Published on 2012/01/30

Assessing Training and Development Needs

For the industries where I work (construction, engineering, architecture), the development needs are fairly obvious. These are technically excellent people. They usually have little trouble with the technical end of the business. Where they usually get off-track is with people skills, relationships, communication, teamwork, etc.

In addition, we have found stress and burnout to be epidemic in these industries, so our programs address the people side of the equation as well as a mental and physical peak performance aspect. The cool part is that we have found a correlation between the emotional and the physical. I am unclear why we in the West try to separate the two. These are year-long programs that create true and lasting changes in the participants.

If I were to look at a generic laundry list of assessing development, I would say:

  1. Have your jobs clearly defined with specific skills and abilities and don’t leave out the “soft” skills.
  2. Measure the skills and abilities of your people. This can be done in a variety of ways through evaluations, formal and informal assessments, and dialogue.
  3. Discuss where each individual wants to be professionally and personally. Have them set goals.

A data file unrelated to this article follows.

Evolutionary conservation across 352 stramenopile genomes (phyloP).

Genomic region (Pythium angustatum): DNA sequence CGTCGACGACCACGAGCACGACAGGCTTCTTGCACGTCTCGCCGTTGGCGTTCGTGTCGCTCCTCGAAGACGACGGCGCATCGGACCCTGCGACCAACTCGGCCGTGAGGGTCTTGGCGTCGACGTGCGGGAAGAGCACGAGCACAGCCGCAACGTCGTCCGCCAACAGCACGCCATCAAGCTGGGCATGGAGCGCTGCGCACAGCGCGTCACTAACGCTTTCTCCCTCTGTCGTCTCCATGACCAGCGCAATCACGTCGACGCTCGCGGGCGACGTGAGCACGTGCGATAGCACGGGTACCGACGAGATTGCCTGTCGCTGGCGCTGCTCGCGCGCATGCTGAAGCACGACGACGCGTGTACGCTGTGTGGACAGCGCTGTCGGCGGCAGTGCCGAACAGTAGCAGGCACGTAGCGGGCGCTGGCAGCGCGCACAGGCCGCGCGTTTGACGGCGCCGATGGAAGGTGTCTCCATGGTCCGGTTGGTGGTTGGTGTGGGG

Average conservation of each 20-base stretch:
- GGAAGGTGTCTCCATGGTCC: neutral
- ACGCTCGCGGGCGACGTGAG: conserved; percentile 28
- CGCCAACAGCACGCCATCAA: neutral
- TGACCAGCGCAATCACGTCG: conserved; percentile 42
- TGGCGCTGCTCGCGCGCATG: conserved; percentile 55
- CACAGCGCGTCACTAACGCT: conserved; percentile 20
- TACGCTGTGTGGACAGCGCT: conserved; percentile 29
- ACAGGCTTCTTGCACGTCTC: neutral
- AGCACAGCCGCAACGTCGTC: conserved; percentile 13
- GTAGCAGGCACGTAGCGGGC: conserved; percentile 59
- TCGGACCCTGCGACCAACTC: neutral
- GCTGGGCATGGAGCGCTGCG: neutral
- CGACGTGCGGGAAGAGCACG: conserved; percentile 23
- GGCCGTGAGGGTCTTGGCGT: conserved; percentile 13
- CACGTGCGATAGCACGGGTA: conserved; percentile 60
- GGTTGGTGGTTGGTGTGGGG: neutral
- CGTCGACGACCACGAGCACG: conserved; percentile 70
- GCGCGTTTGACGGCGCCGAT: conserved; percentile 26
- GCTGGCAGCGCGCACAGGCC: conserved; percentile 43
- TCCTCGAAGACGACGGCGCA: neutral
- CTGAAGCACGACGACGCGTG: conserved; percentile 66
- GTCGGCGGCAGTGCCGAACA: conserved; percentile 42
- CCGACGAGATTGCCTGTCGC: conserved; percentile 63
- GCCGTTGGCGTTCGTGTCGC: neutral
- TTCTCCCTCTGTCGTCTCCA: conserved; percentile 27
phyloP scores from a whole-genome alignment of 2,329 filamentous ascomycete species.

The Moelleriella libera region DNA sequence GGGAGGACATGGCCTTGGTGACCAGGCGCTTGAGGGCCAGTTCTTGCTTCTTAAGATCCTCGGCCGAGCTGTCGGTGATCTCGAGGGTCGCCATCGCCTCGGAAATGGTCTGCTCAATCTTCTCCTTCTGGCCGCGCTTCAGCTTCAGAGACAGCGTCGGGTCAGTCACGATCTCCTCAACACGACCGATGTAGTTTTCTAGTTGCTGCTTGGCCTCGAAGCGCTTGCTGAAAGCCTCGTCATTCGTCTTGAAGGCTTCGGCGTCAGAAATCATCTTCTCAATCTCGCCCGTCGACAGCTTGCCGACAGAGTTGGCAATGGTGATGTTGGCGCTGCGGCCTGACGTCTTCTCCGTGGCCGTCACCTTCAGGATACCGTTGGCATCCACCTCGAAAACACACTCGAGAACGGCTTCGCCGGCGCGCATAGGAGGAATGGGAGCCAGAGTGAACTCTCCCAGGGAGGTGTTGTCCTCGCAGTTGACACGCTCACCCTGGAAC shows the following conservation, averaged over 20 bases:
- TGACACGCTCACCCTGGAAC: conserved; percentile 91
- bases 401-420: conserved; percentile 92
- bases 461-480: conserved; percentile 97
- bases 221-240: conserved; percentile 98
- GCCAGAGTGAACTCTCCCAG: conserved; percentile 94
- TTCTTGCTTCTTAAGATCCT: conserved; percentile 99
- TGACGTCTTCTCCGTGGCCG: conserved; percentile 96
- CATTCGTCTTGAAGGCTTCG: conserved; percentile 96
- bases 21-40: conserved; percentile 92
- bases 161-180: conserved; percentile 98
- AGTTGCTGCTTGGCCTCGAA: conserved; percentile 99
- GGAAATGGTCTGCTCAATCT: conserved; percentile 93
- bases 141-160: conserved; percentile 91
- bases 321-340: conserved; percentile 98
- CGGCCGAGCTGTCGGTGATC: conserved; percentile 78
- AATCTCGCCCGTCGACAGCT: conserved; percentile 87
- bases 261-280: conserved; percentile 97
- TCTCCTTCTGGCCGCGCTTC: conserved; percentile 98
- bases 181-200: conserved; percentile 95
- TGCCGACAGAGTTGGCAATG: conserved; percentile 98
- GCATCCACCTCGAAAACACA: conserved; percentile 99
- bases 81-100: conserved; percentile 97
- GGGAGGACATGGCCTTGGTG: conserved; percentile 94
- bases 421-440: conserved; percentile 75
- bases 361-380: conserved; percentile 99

4. Measure any gaps between skills, requirements, and where they want to be in the future.
  5. Start the dialogue of development with each individual with clear goals.
  6. Provide them with the resources to attain these skills.
  7. Follow up continuously with coaching, encouragement, resources, etc.
  8. Check in occasionally (not just once per year): Review of where they are, where they are going, and how to get them there. These follow-ups can happen as often as daily.
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Readers Comments

Amit Rathi 2012/01/30 at 4:28 am

Really insightful and helping…

Gaurav Maheshwari 2012/02/10 at 10:55 pm

Brent, the article has come out very crisp yet very effective. It also gives me a new view point for assessing the needs for people skill development in the areas which are usually considered to be hard-skill dominated. Good work.

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